Arik Hesseldahl

Recent Posts by Arik Hesseldahl

Greylock Partners Names Former Vontu CEO Ansanelli as Newest Partner

Venture capital firm Greylock Partners is going long on the enterprise. If that wasn’t already obvious from its investments in companies like Palo Alto Networks, which went public last week, as well as ServiceNow, Imperva and the soon-to-be-public Workday, here’s another sign: A new partner who will focus exclusively on the enterprise.

Greylock will today name Joseph Ansanelli (pictured) as its newest general partner. Ansanelli has a solid history running small independent companies that have a habit of getting acquired by bigger companies. He’s best known for his stint as the CEO of Vontu, a security company that focused on data-loss protection; in 2007, he sold Vontu to Symantec for $350 million. Before that, he ran a company called Connectify that was acquired by an outfit called Kana that had its IPO in 1999. And before that, he sold a company called Trio Development, which he ran as a college student at the University of Pennsylvania, to Apple.

He’s been busy in the start-up scene: He’s been the chairman at mobile security firm Lookout for a few years, and is also involved on the board of Pipewise, and chairman of Smartling.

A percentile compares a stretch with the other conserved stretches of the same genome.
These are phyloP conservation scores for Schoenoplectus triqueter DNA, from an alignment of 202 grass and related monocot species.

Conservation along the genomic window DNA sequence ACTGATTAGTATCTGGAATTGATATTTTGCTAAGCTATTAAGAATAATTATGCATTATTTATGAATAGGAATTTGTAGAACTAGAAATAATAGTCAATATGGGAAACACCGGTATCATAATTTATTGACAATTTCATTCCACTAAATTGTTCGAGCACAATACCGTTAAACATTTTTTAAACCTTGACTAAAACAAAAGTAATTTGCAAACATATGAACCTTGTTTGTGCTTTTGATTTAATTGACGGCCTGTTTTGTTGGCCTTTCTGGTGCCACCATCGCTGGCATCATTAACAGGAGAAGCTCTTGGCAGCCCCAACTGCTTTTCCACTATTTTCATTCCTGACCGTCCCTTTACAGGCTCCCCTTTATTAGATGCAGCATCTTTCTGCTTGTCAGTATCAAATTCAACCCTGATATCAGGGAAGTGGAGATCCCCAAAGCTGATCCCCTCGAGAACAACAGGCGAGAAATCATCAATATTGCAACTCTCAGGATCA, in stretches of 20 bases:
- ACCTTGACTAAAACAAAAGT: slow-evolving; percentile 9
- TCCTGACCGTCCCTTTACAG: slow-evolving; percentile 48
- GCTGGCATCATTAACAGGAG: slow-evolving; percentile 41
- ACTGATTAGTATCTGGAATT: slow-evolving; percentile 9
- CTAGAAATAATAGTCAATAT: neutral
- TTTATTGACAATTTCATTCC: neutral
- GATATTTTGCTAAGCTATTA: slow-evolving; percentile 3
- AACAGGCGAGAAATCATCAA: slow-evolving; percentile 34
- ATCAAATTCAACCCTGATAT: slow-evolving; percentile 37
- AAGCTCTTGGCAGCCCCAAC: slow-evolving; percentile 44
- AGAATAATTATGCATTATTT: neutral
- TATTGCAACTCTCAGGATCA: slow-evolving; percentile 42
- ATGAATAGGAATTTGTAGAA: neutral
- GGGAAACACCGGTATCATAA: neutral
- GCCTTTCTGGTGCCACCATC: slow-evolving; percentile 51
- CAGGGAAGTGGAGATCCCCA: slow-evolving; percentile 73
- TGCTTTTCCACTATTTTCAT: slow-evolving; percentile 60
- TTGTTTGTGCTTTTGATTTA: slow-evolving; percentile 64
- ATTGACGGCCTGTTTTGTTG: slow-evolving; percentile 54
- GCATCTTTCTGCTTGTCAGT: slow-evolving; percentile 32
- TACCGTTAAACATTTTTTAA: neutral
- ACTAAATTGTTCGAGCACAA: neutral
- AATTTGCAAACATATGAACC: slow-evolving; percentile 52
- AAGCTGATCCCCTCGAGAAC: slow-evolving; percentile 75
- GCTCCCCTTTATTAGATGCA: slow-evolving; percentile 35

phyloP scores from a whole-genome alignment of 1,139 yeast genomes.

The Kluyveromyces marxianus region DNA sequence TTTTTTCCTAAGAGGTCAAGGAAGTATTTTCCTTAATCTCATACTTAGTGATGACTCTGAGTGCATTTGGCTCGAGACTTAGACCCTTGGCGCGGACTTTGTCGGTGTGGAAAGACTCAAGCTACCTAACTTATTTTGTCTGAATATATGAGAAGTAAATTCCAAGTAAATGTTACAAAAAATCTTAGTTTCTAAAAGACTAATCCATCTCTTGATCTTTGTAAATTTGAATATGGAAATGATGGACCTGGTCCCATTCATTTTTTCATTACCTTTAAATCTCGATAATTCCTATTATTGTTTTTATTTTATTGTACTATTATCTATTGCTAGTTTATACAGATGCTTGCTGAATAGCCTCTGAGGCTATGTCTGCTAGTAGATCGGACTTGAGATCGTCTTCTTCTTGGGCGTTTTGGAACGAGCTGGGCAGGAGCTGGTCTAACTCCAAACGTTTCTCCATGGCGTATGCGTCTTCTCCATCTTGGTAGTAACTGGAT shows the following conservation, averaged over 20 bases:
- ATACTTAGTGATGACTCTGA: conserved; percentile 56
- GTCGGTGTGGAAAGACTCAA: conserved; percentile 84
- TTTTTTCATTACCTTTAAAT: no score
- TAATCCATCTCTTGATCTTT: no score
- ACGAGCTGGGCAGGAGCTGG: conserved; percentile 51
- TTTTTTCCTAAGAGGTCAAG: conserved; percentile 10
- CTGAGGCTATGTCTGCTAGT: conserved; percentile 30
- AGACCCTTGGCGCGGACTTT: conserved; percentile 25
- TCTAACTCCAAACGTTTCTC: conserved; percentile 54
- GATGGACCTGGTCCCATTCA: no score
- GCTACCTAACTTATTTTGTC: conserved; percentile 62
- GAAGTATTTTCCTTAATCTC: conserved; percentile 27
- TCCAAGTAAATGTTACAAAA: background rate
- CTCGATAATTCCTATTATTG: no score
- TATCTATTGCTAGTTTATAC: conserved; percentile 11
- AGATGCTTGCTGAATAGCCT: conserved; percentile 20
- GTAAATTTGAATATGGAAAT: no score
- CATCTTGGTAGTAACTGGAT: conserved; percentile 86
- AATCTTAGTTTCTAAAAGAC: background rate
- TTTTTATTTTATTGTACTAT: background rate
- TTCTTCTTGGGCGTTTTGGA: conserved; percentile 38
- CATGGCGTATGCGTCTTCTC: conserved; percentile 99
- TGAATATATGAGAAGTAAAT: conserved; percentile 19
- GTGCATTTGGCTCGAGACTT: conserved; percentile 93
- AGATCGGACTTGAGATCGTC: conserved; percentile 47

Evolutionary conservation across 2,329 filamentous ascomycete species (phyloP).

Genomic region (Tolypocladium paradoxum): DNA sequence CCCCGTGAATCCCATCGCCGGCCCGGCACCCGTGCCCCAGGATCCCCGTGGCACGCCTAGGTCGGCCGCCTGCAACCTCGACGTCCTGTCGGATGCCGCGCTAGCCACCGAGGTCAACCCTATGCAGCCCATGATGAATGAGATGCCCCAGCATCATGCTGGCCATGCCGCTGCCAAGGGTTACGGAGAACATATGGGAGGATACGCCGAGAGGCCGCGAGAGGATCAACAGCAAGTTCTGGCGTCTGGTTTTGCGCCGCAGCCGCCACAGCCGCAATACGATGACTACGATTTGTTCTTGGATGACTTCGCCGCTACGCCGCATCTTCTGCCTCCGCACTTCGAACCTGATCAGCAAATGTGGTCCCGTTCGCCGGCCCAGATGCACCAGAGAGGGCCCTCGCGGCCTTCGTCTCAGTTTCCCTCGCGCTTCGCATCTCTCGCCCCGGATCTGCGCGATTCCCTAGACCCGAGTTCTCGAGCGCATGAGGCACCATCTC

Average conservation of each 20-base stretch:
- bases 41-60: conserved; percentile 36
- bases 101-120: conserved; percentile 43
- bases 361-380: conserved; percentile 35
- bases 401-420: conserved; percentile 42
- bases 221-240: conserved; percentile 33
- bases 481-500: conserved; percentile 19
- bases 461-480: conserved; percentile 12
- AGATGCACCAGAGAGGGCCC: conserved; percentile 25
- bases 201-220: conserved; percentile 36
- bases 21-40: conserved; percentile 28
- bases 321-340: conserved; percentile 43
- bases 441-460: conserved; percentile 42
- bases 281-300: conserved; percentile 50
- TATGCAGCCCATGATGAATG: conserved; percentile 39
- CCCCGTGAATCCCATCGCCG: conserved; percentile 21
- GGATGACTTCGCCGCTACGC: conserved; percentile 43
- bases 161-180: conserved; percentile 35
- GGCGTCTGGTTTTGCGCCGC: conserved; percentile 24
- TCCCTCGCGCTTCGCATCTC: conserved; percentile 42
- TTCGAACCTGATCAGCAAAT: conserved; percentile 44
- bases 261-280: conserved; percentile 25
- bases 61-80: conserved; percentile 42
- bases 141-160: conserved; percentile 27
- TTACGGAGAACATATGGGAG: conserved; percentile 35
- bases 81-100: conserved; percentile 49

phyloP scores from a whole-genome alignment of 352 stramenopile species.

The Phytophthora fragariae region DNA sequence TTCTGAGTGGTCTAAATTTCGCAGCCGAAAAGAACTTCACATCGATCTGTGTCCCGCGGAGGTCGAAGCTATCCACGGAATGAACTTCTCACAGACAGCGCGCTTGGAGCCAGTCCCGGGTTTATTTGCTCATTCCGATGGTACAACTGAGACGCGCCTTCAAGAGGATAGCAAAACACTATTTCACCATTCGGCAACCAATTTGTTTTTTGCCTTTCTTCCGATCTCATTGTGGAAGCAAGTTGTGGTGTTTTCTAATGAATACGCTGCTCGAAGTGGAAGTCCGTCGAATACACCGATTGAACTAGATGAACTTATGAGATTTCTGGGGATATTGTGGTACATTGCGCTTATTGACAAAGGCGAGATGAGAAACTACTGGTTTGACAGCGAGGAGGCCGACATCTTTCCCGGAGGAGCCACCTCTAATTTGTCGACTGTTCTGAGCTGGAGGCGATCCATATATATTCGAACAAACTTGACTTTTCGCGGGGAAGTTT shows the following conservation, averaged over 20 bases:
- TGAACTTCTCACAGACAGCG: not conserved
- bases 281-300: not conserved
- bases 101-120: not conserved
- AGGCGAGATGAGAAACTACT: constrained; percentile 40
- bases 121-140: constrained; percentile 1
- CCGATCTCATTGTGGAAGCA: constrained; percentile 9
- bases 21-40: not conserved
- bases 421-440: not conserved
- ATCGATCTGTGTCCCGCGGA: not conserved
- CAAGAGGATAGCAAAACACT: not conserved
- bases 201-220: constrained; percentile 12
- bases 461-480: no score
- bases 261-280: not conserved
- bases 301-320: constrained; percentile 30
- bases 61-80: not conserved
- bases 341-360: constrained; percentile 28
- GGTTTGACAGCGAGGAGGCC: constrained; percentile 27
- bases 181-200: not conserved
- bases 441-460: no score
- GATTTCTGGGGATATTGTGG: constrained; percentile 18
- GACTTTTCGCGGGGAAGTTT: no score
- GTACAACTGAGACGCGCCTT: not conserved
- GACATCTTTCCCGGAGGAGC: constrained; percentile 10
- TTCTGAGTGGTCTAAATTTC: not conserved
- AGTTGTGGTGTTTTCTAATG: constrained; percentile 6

I talked with Ansanelli for a few minutes yesterday, and I asked him what he looks for in companies. “There’s a difference between invention and innovation,” he told me. “It’s about figuring out where you can find disruptive technology that’s 10 times better than what’s out there; finding that, combined with the right team of people.”

And he’s a big believer in what’s going on in the enterprise, or as I like to call it, the new hotness in tech. “There’s going to be a lot of disruption in that space in the next 10 to 20 years, and a lot of great companies are going to get built.”


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Just as the atom bomb was the weapon that was supposed to render war obsolete, the Internet seems like capitalism’s ultimate feat of self-destructive genius, an economic doomsday device rendering it impossible for anyone to ever make a profit off anything again. It’s especially hopeless for those whose work is easily digitized and accessed free of charge.

— Author Tim Kreider on not getting paid for one’s work